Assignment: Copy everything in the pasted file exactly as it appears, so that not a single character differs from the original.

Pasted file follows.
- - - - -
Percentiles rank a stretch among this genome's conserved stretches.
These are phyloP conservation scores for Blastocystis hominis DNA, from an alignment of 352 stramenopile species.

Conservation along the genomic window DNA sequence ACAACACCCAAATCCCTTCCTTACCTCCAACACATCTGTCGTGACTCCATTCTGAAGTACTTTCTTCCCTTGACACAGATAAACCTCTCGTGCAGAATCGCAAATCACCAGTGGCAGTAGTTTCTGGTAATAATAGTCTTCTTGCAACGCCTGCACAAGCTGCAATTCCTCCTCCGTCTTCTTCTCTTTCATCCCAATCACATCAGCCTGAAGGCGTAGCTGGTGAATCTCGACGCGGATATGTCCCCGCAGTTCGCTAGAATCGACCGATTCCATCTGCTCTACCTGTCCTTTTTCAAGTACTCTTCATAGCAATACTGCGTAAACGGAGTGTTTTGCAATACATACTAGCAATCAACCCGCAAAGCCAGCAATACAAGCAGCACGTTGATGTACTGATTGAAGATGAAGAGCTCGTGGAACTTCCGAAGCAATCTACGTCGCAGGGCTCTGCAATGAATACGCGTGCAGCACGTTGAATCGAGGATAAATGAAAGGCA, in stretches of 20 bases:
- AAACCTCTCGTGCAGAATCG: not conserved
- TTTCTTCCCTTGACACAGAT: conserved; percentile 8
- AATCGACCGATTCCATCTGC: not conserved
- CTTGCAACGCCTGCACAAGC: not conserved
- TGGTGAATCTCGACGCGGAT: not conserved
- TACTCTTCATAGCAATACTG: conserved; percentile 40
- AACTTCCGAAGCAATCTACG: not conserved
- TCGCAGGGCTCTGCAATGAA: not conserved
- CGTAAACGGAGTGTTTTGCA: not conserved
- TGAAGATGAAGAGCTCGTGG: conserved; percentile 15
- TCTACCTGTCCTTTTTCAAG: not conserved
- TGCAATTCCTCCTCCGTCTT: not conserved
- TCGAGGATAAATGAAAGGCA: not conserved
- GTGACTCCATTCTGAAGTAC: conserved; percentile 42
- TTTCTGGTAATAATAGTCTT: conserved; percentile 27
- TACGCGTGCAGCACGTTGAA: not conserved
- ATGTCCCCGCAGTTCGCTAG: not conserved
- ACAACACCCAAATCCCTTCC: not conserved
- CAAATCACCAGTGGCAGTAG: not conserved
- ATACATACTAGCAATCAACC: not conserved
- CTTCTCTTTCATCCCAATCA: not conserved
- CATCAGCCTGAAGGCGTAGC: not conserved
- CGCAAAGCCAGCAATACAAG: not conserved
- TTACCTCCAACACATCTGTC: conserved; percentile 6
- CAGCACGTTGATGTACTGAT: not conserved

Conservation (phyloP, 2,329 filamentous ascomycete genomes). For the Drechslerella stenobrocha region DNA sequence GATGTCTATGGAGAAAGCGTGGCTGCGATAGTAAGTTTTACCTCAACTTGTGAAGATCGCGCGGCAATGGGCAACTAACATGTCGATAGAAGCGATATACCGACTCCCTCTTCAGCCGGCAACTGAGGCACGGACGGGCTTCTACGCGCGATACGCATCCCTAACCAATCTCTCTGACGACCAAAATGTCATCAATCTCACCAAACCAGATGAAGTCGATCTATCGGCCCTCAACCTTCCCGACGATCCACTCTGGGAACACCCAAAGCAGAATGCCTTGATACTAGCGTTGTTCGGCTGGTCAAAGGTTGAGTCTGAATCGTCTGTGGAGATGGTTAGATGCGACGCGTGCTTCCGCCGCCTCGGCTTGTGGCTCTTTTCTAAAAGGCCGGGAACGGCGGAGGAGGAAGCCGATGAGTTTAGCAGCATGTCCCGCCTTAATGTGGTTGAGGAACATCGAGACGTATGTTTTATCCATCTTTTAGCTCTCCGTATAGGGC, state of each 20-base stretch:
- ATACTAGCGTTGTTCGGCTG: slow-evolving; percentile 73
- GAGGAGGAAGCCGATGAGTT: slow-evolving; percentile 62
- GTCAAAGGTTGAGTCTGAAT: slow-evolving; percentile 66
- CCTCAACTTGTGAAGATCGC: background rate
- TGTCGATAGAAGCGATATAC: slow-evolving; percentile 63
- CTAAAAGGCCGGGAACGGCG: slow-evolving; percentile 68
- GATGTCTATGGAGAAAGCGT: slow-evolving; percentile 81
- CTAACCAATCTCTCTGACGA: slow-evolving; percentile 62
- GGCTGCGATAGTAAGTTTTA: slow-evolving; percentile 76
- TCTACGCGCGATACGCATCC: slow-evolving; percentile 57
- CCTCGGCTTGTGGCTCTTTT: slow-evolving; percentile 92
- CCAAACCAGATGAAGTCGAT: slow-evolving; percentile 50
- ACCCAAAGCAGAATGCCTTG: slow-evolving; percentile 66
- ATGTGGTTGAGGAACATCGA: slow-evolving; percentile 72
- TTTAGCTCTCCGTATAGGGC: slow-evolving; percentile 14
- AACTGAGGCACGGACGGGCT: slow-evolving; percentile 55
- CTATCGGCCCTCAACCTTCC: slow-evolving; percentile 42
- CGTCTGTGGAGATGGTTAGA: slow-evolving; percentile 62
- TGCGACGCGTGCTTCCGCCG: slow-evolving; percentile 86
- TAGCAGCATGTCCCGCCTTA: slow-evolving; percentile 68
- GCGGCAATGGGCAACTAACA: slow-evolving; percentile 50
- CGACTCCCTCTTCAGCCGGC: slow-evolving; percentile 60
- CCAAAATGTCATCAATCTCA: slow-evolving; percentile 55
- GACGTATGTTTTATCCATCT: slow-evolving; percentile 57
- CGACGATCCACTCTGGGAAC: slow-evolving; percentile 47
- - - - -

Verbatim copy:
Percentiles rank a stretch among this genome's conserved stretches.
These are phyloP conservation scores for Blastocystis hominis DNA, from an alignment of 352 stramenopile species.

Conservation along the genomic window DNA sequence ACAACACCCAAATCCCTTCCTTACCTCCAACACATCTGTCGTGACTCCATTCTGAAGTACTTTCTTCCCTTGACACAGATAAACCTCTCGTGCAGAATCGCAAATCACCAGTGGCAGTAGTTTCTGGTAATAATAGTCTTCTTGCAACGCCTGCACAAGCTGCAATTCCTCCTCCGTCTTCTTCTCTTTCATCCCAATCACATCAGCCTGAAGGCGTAGCTGGTGAATCTCGACGCGGATATGTCCCCGCAGTTCGCTAGAATCGACCGATTCCATCTGCTCTACCTGTCCTTTTTCAAGTACTCTTCATAGCAATACTGCGTAAACGGAGTGTTTTGCAATACATACTAGCAATCAACCCGCAAAGCCAGCAATACAAGCAGCACGTTGATGTACTGATTGAAGATGAAGAGCTCGTGGAACTTCCGAAGCAATCTACGTCGCAGGGCTCTGCAATGAATACGCGTGCAGCACGTTGAATCGAGGATAAATGAAAGGCA, in stretches of 20 bases:
- AAACCTCTCGTGCAGAATCG: not conserved
- TTTCTTCCCTTGACACAGAT: conserved; percentile 8
- AATCGACCGATTCCATCTGC: not conserved
- CTTGCAACGCCTGCACAAGC: not conserved
- TGGTGAATCTCGACGCGGAT: not conserved
- TACTCTTCATAGCAATACTG: conserved; percentile 40
- AACTTCCGAAGCAATCTACG: not conserved
- TCGCAGGGCTCTGCAATGAA: not conserved
- CGTAAACGGAGTGTTTTGCA: not conserved
- TGAAGATGAAGAGCTCGTGG: conserved; percentile 15
- TCTACCTGTCCTTTTTCAAG: not conserved
- TGCAATTCCTCCTCCGTCTT: not conserved
- TCGAGGATAAATGAAAGGCA: not conserved
- GTGACTCCATTCTGAAGTAC: conserved; percentile 42
- TTTCTGGTAATAATAGTCTT: conserved; percentile 27
- TACGCGTGCAGCACGTTGAA: not conserved
- ATGTCCCCGCAGTTCGCTAG: not conserved
- ACAACACCCAAATCCCTTCC: not conserved
- CAAATCACCAGTGGCAGTAG: not conserved
- ATACATACTAGCAATCAACC: not conserved
- CTTCTCTTTCATCCCAATCA: not conserved
- CATCAGCCTGAAGGCGTAGC: not conserved
- CGCAAAGCCAGCAATACAAG: not conserved
- TTACCTCCAACACATCTGTC: conserved; percentile 6
- CAGCACGTTGATGTACTGAT: not conserved

Conservation (phyloP, 2,329 filamentous ascomycete genomes). For the Drechslerella stenobrocha region DNA sequence GATGTCTATGGAGAAAGCGTGGCTGCGATAGTAAGTTTTACCTCAACTTGTGAAGATCGCGCGGCAATGGGCAACTAACATGTCGATAGAAGCGATATACCGACTCCCTCTTCAGCCGGCAACTGAGGCACGGACGGGCTTCTACGCGCGATACGCATCCCTAACCAATCTCTCTGACGACCAAAATGTCATCAATCTCACCAAACCAGATGAAGTCGATCTATCGGCCCTCAACCTTCCCGACGATCCACTCTGGGAACACCCAAAGCAGAATGCCTTGATACTAGCGTTGTTCGGCTGGTCAAAGGTTGAGTCTGAATCGTCTGTGGAGATGGTTAGATGCGACGCGTGCTTCCGCCGCCTCGGCTTGTGGCTCTTTTCTAAAAGGCCGGGAACGGCGGAGGAGGAAGCCGATGAGTTTAGCAGCATGTCCCGCCTTAATGTGGTTGAGGAACATCGAGACGTATGTTTTATCCATCTTTTAGCTCTCCGTATAGGGC, state of each 20-base stretch:
- ATACTAGCGTTGTTCGGCTG: slow-evolving; percentile 73
- GAGGAGGAAGCCGATGAGTT: slow-evolving; percentile 62
- GTCAAAGGTTGAGTCTGAAT: slow-evolving; percentile 66
- CCTCAACTTGTGAAGATCGC: background rate
- TGTCGATAGAAGCGATATAC: slow-evolving; percentile 63
- CTAAAAGGCCGGGAACGGCG: slow-evolving; percentile 68
- GATGTCTATGGAGAAAGCGT: slow-evolving; percentile 81
- CTAACCAATCTCTCTGACGA: slow-evolving; percentile 62
- GGCTGCGATAGTAAGTTTTA: slow-evolving; percentile 76
- TCTACGCGCGATACGCATCC: slow-evolving; percentile 57
- CCTCGGCTTGTGGCTCTTTT: slow-evolving; percentile 92
- CCAAACCAGATGAAGTCGAT: slow-evolving; percentile 50
- ACCCAAAGCAGAATGCCTTG: slow-evolving; percentile 66
- ATGTGGTTGAGGAACATCGA: slow-evolving; percentile 72
- TTTAGCTCTCCGTATAGGGC: slow-evolving; percentile 14
- AACTGAGGCACGGACGGGCT: slow-evolving; percentile 55
- CTATCGGCCCTCAACCTTCC: slow-evolving; percentile 42
- CGTCTGTGGAGATGGTTAGA: slow-evolving; percentile 62
- TGCGACGCGTGCTTCCGCCG: slow-evolving; percentile 86
- TAGCAGCATGTCCCGCCTTA: slow-evolving; percentile 68
- GCGGCAATGGGCAACTAACA: slow-evolving; percentile 50
- CGACTCCCTCTTCAGCCGGC: slow-evolving; percentile 60
- CCAAAATGTCATCAATCTCA: slow-evolving; percentile 55
- GACGTATGTTTTATCCATCT: slow-evolving; percentile 57
- CGACGATCCACTCTGGGAAC: slow-evolving; percentile 47